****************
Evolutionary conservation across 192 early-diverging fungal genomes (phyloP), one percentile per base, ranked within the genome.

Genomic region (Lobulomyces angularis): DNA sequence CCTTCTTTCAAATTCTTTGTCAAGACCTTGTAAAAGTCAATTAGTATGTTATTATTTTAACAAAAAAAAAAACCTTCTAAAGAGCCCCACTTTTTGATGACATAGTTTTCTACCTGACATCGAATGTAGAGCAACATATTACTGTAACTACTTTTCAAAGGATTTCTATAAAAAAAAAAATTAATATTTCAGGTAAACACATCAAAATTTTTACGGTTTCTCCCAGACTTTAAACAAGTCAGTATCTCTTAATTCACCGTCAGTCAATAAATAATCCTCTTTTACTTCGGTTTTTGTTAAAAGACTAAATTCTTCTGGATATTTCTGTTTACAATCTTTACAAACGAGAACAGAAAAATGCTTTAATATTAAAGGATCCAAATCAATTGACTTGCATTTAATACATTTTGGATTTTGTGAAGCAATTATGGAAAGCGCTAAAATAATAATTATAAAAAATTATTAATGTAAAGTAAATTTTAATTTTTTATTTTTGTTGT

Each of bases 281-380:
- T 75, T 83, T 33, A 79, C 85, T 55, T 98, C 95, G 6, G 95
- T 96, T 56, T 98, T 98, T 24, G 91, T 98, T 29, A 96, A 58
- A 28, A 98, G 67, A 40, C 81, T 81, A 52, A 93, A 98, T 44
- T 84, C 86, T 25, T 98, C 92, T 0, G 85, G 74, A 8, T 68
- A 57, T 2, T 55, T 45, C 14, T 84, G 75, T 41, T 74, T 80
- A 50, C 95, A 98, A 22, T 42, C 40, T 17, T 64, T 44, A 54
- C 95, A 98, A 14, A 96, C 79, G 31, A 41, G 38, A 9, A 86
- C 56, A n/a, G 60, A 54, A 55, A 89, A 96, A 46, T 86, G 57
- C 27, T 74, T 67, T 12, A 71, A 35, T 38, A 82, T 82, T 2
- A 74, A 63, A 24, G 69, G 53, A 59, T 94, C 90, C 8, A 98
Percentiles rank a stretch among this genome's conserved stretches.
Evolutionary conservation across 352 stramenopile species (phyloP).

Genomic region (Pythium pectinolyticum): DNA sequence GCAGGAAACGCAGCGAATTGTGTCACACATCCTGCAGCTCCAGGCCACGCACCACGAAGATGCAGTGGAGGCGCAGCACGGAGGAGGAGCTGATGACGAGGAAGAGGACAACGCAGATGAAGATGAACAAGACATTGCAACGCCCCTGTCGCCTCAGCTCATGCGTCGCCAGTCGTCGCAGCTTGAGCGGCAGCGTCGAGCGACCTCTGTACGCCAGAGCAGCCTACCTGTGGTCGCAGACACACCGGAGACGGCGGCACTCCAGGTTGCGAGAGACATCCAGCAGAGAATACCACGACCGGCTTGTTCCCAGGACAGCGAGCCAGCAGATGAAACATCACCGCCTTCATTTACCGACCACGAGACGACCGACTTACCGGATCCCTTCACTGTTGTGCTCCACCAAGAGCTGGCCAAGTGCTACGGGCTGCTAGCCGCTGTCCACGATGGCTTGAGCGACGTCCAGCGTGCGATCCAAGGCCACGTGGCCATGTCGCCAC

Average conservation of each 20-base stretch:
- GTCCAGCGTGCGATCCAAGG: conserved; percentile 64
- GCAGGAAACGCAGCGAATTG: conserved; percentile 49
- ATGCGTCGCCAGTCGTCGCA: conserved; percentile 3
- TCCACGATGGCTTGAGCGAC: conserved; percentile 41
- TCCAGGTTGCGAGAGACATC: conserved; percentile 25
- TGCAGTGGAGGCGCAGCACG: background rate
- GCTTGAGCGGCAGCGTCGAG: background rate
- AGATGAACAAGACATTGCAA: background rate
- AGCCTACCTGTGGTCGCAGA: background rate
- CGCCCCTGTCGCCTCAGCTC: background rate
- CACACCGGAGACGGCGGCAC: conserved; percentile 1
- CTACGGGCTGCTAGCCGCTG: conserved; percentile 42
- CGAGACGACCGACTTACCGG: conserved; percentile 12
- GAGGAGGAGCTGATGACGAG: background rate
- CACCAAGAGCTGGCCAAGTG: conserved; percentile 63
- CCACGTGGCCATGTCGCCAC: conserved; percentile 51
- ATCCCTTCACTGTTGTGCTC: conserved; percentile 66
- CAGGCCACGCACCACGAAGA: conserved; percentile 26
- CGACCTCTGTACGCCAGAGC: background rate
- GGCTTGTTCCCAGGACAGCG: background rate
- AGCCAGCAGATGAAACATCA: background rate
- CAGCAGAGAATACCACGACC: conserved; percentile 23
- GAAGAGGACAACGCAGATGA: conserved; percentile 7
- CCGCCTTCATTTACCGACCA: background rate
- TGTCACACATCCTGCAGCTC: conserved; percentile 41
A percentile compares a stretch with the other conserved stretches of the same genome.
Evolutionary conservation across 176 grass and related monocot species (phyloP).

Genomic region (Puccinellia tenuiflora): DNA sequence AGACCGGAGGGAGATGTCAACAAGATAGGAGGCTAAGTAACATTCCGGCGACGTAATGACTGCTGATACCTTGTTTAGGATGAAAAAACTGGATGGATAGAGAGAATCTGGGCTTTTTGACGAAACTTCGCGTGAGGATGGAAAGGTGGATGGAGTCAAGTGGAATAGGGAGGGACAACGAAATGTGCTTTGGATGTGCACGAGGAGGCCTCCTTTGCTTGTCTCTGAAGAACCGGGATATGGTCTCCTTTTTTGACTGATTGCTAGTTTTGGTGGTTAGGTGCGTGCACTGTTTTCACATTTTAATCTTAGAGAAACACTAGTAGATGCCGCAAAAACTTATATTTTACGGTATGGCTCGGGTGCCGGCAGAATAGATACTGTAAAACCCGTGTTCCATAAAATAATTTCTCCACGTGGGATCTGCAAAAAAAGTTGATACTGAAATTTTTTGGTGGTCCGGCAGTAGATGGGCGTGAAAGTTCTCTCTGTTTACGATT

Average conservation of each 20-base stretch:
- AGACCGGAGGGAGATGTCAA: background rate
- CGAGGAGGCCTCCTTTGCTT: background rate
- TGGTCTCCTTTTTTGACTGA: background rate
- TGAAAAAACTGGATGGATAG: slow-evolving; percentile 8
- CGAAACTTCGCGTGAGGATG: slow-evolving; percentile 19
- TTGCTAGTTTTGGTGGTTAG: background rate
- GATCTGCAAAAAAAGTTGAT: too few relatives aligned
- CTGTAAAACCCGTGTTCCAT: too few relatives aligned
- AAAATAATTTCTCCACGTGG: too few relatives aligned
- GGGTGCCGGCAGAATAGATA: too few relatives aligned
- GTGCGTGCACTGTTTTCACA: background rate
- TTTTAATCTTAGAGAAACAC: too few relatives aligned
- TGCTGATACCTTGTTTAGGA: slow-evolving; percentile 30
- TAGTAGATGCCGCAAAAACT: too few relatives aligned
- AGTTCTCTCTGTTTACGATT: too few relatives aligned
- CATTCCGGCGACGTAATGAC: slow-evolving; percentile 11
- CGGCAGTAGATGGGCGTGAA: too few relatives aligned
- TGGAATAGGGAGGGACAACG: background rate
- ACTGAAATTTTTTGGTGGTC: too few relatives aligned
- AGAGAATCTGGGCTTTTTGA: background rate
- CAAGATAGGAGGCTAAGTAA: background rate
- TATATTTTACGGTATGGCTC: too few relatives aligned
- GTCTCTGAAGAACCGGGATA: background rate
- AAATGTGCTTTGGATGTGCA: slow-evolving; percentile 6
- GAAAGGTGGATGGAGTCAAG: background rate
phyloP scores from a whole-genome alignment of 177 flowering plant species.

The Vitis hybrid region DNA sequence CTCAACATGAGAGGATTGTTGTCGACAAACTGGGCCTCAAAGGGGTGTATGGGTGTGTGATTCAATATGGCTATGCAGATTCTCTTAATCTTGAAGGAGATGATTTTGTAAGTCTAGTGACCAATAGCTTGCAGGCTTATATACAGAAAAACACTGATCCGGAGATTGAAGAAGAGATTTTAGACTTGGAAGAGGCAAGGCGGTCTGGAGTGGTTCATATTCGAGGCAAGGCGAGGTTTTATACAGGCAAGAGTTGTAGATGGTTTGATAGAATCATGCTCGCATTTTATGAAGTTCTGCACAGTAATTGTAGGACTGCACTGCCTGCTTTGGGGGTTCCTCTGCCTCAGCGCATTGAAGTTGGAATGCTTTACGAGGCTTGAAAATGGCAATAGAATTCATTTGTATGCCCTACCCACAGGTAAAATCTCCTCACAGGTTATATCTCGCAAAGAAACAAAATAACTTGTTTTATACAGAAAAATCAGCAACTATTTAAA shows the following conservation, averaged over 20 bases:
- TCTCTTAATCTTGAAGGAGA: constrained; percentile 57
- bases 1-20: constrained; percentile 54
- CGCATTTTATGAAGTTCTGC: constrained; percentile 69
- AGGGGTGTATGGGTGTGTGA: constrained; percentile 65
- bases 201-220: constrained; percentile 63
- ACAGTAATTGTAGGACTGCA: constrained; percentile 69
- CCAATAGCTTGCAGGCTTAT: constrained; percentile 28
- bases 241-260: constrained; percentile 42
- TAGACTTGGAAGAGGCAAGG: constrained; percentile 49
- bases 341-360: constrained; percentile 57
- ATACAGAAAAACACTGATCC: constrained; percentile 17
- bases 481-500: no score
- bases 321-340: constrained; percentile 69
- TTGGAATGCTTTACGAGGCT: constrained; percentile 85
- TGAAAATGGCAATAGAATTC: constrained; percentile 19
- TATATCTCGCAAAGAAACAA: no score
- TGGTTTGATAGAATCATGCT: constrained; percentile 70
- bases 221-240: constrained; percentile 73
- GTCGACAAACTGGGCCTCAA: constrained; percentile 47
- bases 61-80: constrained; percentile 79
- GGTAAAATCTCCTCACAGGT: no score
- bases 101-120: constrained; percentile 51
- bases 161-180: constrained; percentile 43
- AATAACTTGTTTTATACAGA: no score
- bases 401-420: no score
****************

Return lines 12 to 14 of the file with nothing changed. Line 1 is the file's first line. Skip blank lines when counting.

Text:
- C 27, T 74, T 67, T 12, A 71, A 35, T 38, A 82, T 82, T 2
- A 74, A 63, A 24, G 69, G 53, A 59, T 94, C 90, C 8, A 98
Percentiles rank a stretch among this genome's conserved stretches.